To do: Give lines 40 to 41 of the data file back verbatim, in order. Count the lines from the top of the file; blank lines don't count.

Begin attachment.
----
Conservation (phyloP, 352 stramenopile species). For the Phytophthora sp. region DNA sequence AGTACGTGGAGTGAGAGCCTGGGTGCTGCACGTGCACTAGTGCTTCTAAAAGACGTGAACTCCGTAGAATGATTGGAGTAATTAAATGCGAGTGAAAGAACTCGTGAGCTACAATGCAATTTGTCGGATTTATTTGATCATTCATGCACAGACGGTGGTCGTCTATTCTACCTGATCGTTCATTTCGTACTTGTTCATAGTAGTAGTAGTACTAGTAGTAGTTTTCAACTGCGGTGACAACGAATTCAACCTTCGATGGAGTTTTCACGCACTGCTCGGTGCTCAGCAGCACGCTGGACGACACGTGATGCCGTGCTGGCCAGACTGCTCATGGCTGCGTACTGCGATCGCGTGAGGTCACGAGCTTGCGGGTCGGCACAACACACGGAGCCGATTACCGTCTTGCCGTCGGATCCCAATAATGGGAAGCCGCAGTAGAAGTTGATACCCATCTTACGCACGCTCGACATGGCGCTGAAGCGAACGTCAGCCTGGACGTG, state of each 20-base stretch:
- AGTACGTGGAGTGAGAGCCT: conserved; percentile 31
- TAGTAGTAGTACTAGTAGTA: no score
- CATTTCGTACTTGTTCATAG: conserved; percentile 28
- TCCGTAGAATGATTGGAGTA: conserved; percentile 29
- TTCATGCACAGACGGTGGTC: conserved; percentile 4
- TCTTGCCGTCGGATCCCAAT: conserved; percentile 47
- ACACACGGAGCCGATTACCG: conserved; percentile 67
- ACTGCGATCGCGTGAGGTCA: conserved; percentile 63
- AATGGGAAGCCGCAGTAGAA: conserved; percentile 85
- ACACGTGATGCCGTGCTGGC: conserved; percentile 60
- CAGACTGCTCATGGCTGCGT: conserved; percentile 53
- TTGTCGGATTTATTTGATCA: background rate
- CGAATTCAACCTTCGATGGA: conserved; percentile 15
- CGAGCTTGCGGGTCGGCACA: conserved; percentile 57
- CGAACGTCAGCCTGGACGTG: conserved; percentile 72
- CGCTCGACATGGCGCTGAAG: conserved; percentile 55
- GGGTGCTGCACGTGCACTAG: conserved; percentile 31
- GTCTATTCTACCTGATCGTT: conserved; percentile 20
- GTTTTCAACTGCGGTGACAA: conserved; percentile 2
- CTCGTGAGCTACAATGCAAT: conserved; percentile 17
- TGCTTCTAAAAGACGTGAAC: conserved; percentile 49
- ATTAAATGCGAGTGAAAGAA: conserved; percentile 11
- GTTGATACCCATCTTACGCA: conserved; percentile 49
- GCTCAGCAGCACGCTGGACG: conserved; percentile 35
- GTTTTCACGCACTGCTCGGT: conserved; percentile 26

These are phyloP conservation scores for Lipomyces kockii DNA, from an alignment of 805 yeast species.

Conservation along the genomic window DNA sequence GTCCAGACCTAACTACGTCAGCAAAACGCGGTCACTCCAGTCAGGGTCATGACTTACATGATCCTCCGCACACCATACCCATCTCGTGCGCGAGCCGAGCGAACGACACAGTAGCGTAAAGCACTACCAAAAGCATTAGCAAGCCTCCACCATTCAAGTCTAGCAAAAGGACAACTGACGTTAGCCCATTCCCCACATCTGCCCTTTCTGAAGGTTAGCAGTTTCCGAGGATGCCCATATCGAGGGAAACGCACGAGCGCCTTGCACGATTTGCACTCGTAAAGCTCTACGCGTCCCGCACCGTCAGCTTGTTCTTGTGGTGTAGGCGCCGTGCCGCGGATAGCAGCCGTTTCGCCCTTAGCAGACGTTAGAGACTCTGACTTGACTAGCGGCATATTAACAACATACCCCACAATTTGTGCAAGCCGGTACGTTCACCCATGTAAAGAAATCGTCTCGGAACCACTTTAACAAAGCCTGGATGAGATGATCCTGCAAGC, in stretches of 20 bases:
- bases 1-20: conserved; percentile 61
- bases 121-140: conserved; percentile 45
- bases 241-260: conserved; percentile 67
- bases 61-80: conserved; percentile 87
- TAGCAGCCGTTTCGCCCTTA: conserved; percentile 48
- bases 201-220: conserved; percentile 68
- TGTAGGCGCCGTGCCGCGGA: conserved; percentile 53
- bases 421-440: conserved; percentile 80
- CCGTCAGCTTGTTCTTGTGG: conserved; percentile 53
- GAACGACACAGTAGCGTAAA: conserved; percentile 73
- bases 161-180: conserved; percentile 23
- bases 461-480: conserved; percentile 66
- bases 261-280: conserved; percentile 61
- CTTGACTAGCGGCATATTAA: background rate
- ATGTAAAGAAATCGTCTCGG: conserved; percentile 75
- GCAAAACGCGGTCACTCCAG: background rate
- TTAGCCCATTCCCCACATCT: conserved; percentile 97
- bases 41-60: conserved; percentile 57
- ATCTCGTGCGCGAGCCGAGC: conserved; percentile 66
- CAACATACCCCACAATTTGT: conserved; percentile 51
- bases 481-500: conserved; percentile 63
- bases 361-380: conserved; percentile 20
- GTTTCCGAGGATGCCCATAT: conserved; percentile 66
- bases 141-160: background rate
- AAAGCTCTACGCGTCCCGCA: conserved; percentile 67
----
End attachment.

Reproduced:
- bases 461-480: conserved; percentile 66
- bases 261-280: conserved; percentile 61